Friday, August 16, 2013

What Does the Undergraduate Lab of the Future Look Like?

A generation ago, the first real exposure that engineering students would get to sophisticated engineering tools and processes occurred only after they entered university. Back then, complex, affordable engineering equipment was not widely available to young techies.

That’s not true anymore. Today, high school students have access to all kinds of advanced technology – everything from embedded systems and tablets, mobile devices, small scale robotics systems, even UAVs. They’re all part of the fabric of teenagers’ everyday lives.

What Students Expect… and What They Get

Once they enter a university engineering program, these high school students are expecting, at the very least, to continue doing hands-on work with high tech tools and systems that run the gamut from unmanned aerial vehicles (UAV) and solar power to advanced space systems and robotics.

Unfortunately, for too many students, this is where the process of disillusionment begins. Their engineering courses in first and second year have them doing math, learning theory and engaging in rigorous, low level foundational engineering. This is absolutely necessary, but, typically, students don’t quite understand that. Their appetite has been whetted for tangible, hands-on projects involving robotics, unmanned vehicles and the like. Being restricted to textbooks and mathematical theories fails to excite them.

A New Kind of Engineering Lab
Today the question for engineering educators is how do we motivate and retain our students while still ensuring that they have the rigorous theoretical background they need? Our answer has been to create a new kind of engineering lab. This lab is based on modular, purpose-built educational hardware and software that recognizes the needs and skills of a new generation of engineering students who grew up entirely in the computer era. To better understand them, we considered where they fit within the entire history of engineering education. 

See what the Undergraduate Lab of the Future can look like in practice.

An Exciting Future Builds on the Past
In its infancy, engineering education was very closely related to industry and hands-on application of specific skills. Studying engineering amounted to doing an apprenticeship. This was the beginning of an extended mechanical era, when students studied how to make things with their hands, how to build roads, bridges, locomotives and other tangible industrial applications. In other words, what they learned in the engineering classroom was closely tied to the real world and the real world technologies of the time.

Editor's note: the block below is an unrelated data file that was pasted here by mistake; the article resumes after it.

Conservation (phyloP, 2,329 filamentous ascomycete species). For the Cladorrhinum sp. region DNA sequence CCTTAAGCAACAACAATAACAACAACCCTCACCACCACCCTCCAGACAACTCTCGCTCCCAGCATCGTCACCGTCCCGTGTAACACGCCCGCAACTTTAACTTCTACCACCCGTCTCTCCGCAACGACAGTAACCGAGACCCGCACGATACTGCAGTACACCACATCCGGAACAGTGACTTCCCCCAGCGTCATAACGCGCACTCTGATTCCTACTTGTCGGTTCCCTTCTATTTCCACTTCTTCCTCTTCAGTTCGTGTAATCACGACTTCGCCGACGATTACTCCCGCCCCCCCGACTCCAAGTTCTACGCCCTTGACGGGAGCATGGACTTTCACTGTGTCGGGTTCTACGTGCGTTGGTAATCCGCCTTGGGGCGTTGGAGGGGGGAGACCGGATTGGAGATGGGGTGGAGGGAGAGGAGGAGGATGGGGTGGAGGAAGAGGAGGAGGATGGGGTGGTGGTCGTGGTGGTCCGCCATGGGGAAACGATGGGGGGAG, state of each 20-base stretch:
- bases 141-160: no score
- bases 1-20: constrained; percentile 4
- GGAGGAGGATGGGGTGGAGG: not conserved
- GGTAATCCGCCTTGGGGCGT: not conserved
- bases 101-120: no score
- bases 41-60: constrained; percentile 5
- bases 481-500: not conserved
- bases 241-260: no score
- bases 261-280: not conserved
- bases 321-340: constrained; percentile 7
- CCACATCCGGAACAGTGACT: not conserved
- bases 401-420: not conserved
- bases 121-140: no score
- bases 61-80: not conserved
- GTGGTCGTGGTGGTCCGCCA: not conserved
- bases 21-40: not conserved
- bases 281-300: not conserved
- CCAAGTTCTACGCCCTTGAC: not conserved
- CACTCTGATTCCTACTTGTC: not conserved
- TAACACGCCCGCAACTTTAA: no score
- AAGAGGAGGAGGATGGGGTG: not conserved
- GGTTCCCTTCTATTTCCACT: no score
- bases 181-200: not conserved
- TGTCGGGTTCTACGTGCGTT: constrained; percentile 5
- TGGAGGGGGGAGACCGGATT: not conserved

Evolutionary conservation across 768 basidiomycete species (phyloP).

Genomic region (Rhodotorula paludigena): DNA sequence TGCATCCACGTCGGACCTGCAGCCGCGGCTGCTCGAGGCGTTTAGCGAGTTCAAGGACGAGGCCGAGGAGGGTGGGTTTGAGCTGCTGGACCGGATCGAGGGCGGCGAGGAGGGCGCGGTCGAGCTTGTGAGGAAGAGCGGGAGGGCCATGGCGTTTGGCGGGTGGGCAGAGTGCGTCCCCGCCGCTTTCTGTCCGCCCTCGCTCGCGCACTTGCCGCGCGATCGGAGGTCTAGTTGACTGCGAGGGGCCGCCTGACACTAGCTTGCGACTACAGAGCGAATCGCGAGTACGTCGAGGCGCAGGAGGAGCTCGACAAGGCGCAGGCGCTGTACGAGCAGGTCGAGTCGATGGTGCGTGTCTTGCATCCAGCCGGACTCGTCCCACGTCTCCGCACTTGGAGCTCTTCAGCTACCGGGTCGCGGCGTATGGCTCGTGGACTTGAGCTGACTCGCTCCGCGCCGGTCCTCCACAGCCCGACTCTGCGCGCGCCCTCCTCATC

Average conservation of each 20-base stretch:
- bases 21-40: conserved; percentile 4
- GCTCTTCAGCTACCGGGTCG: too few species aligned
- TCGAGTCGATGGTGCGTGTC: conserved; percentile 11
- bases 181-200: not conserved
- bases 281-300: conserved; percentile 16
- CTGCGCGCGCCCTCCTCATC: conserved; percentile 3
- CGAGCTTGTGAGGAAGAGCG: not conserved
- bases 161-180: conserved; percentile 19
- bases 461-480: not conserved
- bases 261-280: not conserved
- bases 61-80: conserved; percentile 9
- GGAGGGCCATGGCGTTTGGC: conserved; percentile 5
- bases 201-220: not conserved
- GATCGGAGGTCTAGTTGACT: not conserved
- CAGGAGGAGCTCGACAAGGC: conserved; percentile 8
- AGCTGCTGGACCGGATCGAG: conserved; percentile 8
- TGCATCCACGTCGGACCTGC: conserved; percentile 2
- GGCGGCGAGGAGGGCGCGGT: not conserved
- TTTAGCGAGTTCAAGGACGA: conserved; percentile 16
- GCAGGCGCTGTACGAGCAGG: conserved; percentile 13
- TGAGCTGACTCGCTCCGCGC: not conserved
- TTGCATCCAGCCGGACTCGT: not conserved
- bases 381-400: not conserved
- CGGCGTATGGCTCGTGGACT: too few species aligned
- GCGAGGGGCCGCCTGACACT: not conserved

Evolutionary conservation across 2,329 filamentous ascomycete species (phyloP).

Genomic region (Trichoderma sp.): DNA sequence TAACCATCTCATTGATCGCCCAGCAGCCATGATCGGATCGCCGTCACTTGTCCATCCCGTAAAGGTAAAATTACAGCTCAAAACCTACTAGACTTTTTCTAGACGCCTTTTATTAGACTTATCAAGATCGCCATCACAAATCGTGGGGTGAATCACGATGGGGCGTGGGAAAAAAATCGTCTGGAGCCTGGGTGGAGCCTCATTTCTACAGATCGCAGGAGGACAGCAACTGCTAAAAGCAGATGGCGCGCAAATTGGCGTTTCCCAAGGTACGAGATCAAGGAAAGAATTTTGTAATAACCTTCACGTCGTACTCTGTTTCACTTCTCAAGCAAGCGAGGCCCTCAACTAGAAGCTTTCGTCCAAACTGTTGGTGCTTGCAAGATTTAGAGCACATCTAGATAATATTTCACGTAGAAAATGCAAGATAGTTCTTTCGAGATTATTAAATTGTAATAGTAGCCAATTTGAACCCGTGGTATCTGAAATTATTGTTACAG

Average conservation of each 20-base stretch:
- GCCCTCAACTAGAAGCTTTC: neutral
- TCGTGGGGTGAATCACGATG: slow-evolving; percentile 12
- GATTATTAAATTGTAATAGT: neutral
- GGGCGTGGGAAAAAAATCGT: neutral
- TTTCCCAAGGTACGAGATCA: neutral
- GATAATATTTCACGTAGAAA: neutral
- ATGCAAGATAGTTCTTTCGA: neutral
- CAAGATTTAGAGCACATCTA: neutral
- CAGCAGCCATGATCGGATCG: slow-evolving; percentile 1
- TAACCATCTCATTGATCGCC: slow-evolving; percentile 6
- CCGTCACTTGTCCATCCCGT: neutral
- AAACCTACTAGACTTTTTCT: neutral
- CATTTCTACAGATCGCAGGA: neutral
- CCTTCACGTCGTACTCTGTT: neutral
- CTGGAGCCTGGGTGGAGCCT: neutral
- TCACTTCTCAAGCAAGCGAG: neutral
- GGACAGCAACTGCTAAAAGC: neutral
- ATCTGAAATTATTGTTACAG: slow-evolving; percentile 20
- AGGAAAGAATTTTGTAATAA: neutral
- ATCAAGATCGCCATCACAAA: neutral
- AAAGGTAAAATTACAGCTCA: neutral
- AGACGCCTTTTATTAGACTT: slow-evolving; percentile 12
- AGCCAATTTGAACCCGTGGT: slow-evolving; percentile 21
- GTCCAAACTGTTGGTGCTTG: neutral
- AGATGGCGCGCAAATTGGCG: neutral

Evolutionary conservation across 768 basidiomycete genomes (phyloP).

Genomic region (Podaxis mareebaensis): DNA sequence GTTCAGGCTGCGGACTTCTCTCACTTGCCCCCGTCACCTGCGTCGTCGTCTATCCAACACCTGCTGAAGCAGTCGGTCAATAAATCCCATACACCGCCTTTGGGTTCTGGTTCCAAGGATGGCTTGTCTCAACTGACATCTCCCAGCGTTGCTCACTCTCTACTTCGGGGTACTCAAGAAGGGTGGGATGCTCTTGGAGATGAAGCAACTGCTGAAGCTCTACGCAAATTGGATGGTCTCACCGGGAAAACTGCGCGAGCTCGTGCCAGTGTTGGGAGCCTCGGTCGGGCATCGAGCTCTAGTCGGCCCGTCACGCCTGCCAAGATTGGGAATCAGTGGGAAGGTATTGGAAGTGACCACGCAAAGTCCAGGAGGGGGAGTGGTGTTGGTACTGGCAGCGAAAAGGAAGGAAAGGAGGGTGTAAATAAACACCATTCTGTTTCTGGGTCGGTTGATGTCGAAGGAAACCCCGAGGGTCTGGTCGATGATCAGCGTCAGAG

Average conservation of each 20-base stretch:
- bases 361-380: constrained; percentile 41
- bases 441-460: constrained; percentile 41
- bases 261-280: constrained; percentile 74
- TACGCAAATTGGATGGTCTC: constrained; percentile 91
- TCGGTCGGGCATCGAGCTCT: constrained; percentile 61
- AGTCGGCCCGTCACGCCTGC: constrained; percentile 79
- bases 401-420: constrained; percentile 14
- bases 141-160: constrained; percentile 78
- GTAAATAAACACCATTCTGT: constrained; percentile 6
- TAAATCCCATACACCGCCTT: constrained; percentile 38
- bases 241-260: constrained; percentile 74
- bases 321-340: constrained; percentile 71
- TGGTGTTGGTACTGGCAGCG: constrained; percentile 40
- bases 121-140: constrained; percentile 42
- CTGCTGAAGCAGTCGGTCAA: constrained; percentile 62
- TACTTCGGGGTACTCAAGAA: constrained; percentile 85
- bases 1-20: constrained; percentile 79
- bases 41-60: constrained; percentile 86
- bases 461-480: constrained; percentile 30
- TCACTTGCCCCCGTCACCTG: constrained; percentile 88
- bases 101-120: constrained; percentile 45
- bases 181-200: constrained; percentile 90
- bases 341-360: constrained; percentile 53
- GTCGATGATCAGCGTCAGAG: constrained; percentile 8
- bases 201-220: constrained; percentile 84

In the early to middle 20th century technology and our engineering projects became more complex. We entered a theoretical era that required heavy reliance on mathematics. With the dawn of the computer age, the pendulum swung again and engineering’s educational emphasis returned to the more practical skills that were in demand in industry. However, despite the increasing wealth of experience that was available to students at that time, dynamic modeling and controlsystem curriculum remained firmly entrenched in a math-centered, simulated context.

Presenting the Undergraduate Lab of the Future
As we see it, the Undergraduate Lab of the Future has already arrived. It is the expression, in the classroom and university lab, of this latest pendulum swing. It is a hands-on, applications-based lab that delivers a learning experience that is theoretically rigorous, yet practical, effective and highly motivating. It touches all the bases and creates engineers that will be well-suited to find the engineering solutions suited for the 21st century.

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